I wanted to share an interesting article on celiac disease that was presented recently in the Well Blog section of the NY Times. I felt it raised a few very important points regarding celiac sprue, namely: 1. The disease tends to run in families and first..Read More...
Ulcerative Colitis|Crohns Disease
Ulcerative Colitis and Crohn’s disease are also known as Inflammatory Bowel Disease (IBD). These are autoimmune conditions which wreak havoc on digestive tract structure and function if not addressed in a timely fashion. They cause inflammation of the gut which predisposes to problems with malabsorption, scarring, and cancer risk. They have a hereditary predisposition making them common in families although this is not always the case. Patients who have these conditions also are at risk for other autoimmune conditions such as autoimmune liver disease, autoimmune thyroid disease(hashimoto’s thyroiditis, graves disease), joint diseases (rheumatoid arthritis, polyarthritis, myositis), skin diseases (dermatitis), lupus (SLE), eye diseases (iritis or uveitis) and celiac disease.
Symptoms of Ulcerative colitis and Crohn’s disease include abdominal pain, bleeding, bloating, nausea, lack of appetite, diarrhea, and/or weight loss. Constipation may also be rarely present.
Labs often reveal elevated WBC or inflammatory markers such as C-reactive protein (CRP) or sedimentation rate (ESR). Stool studies are performed to r/o infections such as Clostridium Difficile infection which can commonly be present along with the conditions. Stool studies such as stool white blood cells and calprotectin are markers of inflammation in the colon or small intestine and may also be helpful in elucidating the diagnosis.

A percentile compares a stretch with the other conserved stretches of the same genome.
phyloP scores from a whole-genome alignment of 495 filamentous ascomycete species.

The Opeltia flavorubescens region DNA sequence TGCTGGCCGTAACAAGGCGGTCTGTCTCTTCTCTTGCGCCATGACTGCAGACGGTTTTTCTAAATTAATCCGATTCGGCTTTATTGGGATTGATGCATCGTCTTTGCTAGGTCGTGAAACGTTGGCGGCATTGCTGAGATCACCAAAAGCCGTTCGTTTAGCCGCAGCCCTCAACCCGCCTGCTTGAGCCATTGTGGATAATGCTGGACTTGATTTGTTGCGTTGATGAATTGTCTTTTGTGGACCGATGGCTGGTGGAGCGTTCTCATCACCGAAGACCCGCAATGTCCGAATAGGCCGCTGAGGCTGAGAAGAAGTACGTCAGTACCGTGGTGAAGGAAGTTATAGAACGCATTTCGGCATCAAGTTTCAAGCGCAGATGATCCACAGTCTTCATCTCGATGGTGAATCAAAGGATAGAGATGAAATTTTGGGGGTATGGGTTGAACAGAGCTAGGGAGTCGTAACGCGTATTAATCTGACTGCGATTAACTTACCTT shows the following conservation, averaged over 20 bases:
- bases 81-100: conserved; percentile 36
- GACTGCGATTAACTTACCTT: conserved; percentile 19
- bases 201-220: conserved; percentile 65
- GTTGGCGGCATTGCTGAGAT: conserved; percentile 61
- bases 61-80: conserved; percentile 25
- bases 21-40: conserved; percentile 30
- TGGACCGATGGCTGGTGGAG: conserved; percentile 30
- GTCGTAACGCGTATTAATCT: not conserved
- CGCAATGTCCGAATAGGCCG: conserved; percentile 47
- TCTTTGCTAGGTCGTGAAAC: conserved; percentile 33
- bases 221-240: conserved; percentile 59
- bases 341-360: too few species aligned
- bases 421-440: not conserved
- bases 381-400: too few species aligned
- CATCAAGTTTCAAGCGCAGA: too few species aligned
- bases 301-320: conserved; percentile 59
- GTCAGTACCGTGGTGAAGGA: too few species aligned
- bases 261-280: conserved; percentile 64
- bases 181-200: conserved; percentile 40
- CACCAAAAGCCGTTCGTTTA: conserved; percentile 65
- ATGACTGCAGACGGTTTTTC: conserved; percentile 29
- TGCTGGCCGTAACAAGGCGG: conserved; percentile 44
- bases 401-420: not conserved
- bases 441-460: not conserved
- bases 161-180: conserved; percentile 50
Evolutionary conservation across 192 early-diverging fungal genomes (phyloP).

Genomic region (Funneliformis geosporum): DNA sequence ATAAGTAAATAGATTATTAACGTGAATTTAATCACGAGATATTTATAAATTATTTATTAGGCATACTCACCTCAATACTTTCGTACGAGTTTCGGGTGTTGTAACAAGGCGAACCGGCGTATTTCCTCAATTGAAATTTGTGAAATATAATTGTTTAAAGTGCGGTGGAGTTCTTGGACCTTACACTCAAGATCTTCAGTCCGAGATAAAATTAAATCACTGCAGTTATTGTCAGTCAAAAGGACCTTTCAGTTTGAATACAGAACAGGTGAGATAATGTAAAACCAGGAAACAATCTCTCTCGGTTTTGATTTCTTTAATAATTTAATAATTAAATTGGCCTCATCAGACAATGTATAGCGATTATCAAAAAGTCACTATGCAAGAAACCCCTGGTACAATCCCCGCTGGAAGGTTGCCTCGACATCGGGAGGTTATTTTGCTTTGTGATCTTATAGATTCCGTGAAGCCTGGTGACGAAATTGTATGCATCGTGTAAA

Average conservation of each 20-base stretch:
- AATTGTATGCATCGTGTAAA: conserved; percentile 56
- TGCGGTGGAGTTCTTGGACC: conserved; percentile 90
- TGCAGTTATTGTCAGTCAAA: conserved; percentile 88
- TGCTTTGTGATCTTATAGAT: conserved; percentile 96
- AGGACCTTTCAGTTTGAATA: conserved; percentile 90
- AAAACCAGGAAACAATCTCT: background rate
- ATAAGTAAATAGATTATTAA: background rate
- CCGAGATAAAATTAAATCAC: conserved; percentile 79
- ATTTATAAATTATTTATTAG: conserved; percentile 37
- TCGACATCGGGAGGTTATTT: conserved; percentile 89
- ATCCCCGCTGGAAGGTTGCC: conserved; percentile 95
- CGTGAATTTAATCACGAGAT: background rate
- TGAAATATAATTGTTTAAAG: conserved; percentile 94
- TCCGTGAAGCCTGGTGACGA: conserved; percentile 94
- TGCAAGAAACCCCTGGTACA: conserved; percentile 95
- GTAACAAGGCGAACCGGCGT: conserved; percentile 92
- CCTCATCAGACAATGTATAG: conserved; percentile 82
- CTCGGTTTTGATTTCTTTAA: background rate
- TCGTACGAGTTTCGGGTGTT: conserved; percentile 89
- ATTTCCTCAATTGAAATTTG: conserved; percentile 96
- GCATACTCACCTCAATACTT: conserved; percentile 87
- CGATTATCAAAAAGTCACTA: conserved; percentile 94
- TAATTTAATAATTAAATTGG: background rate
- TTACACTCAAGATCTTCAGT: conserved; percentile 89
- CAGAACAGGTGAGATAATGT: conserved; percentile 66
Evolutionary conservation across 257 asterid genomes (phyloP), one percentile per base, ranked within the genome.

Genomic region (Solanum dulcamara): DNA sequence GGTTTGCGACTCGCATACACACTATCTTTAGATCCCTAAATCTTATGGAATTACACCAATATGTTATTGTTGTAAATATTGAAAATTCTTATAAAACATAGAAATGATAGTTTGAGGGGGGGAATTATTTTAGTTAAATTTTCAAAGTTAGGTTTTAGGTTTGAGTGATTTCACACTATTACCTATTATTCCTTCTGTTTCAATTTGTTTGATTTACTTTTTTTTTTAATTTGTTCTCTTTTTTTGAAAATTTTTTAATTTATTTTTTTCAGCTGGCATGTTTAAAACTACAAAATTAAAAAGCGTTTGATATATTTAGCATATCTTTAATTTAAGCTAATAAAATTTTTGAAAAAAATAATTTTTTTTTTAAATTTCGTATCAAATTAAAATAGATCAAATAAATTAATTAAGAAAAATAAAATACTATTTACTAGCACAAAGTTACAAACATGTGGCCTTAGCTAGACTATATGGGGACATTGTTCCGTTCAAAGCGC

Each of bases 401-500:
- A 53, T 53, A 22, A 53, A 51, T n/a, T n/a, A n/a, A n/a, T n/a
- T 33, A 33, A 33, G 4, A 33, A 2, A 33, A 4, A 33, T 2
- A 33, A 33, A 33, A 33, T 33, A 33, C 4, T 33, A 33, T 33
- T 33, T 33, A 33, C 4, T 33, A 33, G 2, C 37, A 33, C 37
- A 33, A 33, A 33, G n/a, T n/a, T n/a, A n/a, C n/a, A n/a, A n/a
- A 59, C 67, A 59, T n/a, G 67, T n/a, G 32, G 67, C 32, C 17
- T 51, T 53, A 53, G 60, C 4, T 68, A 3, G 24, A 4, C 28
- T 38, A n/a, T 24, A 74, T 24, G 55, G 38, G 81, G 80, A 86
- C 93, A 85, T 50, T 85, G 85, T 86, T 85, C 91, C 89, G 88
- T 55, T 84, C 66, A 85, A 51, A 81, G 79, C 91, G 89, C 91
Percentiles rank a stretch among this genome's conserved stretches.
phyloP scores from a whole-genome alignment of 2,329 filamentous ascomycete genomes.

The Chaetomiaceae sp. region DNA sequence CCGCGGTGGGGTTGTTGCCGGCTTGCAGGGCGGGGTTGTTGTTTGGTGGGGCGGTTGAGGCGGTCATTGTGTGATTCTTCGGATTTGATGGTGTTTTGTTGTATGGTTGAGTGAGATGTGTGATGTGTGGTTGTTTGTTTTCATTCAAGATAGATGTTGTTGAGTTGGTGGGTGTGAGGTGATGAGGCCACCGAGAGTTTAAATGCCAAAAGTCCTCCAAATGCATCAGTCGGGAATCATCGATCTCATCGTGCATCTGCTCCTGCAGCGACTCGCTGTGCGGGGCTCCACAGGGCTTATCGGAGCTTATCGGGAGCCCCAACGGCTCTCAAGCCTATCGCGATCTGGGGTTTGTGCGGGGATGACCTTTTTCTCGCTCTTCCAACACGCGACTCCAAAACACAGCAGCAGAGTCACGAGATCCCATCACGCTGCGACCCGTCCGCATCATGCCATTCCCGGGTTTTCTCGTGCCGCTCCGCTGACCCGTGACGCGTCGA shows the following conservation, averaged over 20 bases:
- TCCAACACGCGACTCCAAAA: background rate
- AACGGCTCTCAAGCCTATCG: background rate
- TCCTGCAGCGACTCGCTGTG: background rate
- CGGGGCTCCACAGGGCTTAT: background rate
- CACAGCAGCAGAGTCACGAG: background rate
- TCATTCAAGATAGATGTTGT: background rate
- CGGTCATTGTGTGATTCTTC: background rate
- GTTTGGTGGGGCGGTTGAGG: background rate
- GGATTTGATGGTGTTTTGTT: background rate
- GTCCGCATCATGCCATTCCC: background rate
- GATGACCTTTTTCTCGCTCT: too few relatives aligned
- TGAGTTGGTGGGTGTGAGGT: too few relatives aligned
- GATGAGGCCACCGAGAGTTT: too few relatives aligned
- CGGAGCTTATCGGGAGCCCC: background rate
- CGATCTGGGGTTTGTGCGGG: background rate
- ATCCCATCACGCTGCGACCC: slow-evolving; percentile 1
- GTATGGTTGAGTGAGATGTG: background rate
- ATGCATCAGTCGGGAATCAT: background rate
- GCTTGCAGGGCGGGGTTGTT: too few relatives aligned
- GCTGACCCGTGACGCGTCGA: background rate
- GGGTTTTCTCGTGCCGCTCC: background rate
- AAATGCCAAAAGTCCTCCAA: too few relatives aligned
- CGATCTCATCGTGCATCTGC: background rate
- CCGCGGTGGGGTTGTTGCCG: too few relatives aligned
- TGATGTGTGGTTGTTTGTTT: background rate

Imaging exams, such as CT scans, endoscopy, and / or colonoscopy may also be necessary. Colonoscopy with microscopic analysis of biopsies is the gold standard.
Treatment involves dietary modification as well as medications. Anti-inflammatory medications dramatically improve quality of life for our patients so that they do not have to live with annoying or embarassing symptoms as well as decrease risk of complications associated with the disease such as colon cancer. Ulcerative colitis and Crohn’s disease are two of the most common conditions our specialists treat. Your providers will formulate a personalized and specific treatment plan during your consultation.
Barretts Esophagus is a change in the lining of the esophagus or food pipe thought to be caused from chronic acid refluxing into the esophagus from the stomach (GERD or acid reflux). The change in cellular structure is also known as Intestinal Metaplasia of the..Read More...
Recently, I ran into Bernice Hettesheimer at Jersey Shore University Medical Center’s Endoscopy section. For those of you who don’t know her, Bernice is a retired endoscopy nurse who now runs the Jersey Shore Celiac Support Group. She writes about the Top 10 Reasons to..Read More...